By Susan Caba
Photograph by Theresa Arnold
Folded into a Lotus Seven—1,200 pounds of speed and nerve in an aluminum skin—we were doing 85 along a winding suburban road. The car hugged the road like a crouching cat, so low that an admiring bicyclist gazed down at us at a red light. “It’s the real thing,” he breathed, just before we sped away.
This is the car that Road and Track magazine called “the pure, minimalist sports car,” the straight-line descendant of the classic British racer introduced in 1957 by design genius Colin Chapman. The Seven and other examples of Chapman’s creativity—some nearly priceless because of their scarcity—will be on display at the Muny in Forest Park on August 27. The occasion? LOG25, a silver-anniversary gathering of Lotus owners, with local hosts including the St. Louis Area Lotus Lovers club (www.stalls-club.org) and Mid Rivers Lotus in St. Peters. On August 28, drivers will take to area roadways (at legal limits). On August 29, they’ll ramp it up at Gateway International Raceway.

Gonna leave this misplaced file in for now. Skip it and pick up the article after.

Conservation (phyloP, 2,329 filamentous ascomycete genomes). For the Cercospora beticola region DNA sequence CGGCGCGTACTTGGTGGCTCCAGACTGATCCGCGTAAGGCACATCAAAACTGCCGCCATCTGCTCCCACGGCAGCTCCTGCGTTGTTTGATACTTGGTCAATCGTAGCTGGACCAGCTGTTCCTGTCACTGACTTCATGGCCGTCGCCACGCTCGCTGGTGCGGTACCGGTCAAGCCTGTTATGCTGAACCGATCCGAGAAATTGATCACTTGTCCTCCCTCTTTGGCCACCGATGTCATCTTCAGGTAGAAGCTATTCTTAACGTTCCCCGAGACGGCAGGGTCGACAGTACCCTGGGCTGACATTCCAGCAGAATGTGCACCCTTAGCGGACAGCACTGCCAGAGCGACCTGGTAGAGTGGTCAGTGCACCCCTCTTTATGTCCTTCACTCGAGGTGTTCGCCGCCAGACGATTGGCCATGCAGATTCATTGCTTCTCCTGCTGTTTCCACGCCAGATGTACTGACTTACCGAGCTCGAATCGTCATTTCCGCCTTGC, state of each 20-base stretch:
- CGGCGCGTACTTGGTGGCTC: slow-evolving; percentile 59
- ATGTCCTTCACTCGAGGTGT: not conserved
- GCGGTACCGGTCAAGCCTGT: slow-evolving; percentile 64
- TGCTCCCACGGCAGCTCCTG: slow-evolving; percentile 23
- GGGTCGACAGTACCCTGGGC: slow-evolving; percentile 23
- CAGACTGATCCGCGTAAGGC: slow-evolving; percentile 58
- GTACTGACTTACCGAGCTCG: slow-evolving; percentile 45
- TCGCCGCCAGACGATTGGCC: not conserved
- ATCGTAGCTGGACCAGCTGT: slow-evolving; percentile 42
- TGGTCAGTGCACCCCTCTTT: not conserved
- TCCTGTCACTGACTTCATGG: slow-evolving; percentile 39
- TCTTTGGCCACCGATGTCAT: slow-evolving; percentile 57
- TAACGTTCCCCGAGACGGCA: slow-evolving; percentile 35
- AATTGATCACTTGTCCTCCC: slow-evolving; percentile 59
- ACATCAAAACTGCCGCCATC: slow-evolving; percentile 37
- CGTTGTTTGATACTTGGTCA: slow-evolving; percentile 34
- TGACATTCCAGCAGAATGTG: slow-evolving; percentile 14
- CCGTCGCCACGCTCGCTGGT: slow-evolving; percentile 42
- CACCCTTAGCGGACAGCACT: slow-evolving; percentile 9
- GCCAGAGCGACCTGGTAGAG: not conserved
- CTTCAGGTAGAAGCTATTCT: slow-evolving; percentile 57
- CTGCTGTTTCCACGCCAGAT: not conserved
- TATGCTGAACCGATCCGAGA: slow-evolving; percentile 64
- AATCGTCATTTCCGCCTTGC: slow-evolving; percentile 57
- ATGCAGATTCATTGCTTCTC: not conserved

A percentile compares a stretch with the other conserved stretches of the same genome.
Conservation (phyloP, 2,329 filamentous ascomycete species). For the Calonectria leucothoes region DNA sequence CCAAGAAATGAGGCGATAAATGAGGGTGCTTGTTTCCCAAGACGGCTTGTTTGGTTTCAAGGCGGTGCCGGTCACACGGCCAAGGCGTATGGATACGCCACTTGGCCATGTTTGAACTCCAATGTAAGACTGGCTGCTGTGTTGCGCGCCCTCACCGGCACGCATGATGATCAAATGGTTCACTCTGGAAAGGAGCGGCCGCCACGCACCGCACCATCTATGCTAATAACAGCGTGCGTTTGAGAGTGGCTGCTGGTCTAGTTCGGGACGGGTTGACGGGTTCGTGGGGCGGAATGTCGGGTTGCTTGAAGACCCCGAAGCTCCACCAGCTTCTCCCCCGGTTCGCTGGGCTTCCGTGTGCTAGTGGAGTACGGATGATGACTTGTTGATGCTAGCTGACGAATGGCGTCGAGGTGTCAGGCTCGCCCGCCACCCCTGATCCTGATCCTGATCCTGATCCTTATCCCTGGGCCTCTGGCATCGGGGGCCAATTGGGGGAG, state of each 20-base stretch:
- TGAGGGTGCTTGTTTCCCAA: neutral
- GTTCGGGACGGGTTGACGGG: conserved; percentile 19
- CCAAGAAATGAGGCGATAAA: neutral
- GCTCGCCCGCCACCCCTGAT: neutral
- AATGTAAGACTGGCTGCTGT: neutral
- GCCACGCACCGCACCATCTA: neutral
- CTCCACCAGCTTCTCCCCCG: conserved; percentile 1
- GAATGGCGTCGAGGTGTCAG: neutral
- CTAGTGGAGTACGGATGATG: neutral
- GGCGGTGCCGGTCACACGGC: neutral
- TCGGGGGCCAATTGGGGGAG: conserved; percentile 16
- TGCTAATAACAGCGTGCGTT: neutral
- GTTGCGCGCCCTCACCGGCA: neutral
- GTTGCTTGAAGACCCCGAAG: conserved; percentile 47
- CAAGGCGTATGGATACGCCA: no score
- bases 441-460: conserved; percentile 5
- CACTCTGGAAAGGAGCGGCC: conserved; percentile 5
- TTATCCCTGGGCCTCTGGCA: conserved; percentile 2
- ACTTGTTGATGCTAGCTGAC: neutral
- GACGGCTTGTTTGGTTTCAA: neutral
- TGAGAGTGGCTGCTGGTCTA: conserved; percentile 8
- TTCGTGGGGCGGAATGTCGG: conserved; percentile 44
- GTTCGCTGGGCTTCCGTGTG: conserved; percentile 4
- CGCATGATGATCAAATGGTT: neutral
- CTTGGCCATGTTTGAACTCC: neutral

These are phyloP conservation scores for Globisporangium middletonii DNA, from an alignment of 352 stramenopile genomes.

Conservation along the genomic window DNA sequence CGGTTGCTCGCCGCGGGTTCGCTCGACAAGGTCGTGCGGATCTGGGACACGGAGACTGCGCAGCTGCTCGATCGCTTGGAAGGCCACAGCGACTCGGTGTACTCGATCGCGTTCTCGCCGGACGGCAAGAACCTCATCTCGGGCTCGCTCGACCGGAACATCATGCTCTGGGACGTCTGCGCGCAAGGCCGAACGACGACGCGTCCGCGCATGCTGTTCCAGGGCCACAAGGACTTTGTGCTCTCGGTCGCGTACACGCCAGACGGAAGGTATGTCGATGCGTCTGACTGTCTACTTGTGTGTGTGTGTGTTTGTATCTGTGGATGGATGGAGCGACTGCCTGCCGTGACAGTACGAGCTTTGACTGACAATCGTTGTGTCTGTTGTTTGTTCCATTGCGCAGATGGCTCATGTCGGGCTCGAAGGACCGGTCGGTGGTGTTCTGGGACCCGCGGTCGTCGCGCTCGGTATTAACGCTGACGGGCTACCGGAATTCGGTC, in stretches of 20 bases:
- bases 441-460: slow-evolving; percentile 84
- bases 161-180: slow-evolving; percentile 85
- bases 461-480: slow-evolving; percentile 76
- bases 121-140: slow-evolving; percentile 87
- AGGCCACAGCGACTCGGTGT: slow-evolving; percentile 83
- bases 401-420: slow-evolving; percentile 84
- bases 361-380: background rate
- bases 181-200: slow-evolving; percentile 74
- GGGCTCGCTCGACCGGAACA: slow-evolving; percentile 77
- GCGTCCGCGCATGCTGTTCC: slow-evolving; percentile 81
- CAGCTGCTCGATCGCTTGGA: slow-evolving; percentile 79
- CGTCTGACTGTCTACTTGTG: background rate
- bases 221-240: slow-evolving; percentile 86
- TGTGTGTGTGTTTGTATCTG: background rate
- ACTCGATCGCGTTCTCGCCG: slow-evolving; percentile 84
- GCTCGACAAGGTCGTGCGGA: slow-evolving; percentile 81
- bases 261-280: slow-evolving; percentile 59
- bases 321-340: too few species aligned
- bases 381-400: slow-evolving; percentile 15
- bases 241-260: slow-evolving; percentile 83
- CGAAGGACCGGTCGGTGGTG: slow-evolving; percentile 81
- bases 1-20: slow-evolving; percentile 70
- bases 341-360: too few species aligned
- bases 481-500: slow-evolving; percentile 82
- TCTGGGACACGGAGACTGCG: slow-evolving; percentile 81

The Lotus isn’t just a pretty pretender. Light and swift, some versions of the car can hit 180 mph, going from 0 to 60 in less than six seconds. Don’t even mention the Lotus in the same sentence as NASCAR, begs Lotus Lovers club president Mark Pfeffer: “Those cars are made to drive in circles—they haven’t figured out how to turn right yet.”
And sexy? Think James Bond in For Your Eyes Only and The Spy Who Loved Me, or Julia Roberts in Pretty Woman, speeding off in a Lotus with Richard Gere. “Lotus pedals are made for a woman’s feet,” she purrs.